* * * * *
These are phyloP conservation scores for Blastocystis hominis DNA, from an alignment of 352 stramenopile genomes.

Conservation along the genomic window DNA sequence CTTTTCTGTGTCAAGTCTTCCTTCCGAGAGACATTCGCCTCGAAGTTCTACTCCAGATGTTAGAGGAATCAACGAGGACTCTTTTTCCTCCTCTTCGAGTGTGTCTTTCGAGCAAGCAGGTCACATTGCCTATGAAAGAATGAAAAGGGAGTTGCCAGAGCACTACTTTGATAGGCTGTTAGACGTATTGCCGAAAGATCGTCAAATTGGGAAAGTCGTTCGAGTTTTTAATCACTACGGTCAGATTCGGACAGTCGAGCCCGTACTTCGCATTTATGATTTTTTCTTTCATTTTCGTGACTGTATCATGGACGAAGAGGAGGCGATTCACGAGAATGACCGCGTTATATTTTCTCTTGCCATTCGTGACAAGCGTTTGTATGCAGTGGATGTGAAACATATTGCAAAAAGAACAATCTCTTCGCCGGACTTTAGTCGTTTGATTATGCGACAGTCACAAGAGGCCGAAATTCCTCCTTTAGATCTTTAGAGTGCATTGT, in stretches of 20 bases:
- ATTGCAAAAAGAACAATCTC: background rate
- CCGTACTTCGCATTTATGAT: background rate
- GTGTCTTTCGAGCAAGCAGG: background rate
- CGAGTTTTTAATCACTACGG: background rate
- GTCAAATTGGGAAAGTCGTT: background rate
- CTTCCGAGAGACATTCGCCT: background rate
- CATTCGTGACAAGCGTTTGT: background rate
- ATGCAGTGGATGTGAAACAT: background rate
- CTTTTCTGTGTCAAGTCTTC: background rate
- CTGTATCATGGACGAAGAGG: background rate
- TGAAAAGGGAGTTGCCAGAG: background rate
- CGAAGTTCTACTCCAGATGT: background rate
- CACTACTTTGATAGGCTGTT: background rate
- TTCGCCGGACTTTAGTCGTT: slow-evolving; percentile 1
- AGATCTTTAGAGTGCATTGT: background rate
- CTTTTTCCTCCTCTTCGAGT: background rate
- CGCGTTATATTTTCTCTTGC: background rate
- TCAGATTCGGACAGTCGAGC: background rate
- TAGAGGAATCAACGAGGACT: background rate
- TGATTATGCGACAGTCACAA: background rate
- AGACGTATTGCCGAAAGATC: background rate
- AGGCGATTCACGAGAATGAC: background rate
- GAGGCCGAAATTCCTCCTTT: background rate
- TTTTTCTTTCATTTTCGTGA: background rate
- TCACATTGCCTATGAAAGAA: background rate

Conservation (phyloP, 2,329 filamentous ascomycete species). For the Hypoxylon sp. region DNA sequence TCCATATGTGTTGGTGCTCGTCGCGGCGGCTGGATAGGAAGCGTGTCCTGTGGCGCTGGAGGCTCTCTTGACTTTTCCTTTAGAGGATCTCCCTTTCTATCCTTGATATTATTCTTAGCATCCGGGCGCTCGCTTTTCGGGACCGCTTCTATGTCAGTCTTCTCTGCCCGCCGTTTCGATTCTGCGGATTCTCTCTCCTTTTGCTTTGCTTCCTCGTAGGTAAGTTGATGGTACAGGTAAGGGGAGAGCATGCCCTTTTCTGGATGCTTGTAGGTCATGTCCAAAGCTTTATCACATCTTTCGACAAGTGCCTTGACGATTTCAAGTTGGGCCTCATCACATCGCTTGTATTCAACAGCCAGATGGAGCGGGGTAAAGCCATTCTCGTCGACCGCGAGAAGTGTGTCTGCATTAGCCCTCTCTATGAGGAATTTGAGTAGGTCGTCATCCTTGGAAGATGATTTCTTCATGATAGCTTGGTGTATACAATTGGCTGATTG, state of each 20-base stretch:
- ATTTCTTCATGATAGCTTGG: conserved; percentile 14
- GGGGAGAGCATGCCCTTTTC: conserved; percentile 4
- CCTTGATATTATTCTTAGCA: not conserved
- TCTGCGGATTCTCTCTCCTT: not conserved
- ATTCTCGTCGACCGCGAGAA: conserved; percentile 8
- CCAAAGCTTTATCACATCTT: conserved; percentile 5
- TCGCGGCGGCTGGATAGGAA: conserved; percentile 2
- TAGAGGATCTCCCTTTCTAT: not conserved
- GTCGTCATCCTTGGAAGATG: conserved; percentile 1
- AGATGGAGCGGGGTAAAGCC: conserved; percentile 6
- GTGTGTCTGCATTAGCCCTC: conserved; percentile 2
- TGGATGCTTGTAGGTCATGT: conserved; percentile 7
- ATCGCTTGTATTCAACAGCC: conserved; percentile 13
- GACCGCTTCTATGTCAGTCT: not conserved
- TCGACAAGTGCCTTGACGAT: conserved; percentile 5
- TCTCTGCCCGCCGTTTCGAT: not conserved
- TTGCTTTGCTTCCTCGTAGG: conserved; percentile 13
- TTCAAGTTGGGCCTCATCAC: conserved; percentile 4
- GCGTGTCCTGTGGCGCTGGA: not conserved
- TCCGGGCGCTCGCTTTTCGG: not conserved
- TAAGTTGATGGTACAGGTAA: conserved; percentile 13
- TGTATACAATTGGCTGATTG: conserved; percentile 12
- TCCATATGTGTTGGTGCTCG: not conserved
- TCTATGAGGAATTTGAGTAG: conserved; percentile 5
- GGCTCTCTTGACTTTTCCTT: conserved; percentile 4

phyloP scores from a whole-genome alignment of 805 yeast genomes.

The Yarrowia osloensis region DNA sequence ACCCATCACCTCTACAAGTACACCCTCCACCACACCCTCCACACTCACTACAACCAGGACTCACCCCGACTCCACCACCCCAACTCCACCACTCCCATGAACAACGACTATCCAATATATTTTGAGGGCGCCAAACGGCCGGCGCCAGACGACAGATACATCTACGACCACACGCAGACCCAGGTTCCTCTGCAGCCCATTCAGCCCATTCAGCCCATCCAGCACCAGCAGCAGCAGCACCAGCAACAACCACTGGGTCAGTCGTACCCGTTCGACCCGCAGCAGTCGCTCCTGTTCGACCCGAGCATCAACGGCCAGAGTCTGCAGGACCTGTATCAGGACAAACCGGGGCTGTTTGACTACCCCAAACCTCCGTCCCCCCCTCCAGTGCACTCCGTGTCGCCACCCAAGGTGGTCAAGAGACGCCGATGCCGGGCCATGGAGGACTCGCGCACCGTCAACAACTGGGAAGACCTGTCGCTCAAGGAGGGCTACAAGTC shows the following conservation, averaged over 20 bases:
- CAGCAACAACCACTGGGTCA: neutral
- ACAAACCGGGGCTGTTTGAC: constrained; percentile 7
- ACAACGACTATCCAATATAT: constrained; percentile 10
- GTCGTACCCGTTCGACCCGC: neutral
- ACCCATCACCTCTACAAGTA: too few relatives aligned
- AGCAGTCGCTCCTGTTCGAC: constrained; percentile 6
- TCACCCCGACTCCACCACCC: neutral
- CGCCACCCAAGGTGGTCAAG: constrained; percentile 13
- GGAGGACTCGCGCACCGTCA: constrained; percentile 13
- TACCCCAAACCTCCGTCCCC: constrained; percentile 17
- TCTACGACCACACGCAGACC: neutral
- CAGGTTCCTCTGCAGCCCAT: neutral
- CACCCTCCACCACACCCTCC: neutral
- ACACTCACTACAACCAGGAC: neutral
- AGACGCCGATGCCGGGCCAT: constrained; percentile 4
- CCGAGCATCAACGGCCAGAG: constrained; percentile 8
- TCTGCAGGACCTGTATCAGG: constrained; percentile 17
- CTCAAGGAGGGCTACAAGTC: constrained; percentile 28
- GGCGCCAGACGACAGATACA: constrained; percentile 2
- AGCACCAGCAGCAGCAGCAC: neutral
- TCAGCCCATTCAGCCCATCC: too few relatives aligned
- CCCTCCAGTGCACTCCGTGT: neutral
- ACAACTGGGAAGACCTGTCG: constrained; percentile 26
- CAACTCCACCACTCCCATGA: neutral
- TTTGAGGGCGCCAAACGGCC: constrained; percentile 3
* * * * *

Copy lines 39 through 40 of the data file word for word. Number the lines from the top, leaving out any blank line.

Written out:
- GTGTGTCTGCATTAGCCCTC: conserved; percentile 2
- TGGATGCTTGTAGGTCATGT: conserved; percentile 7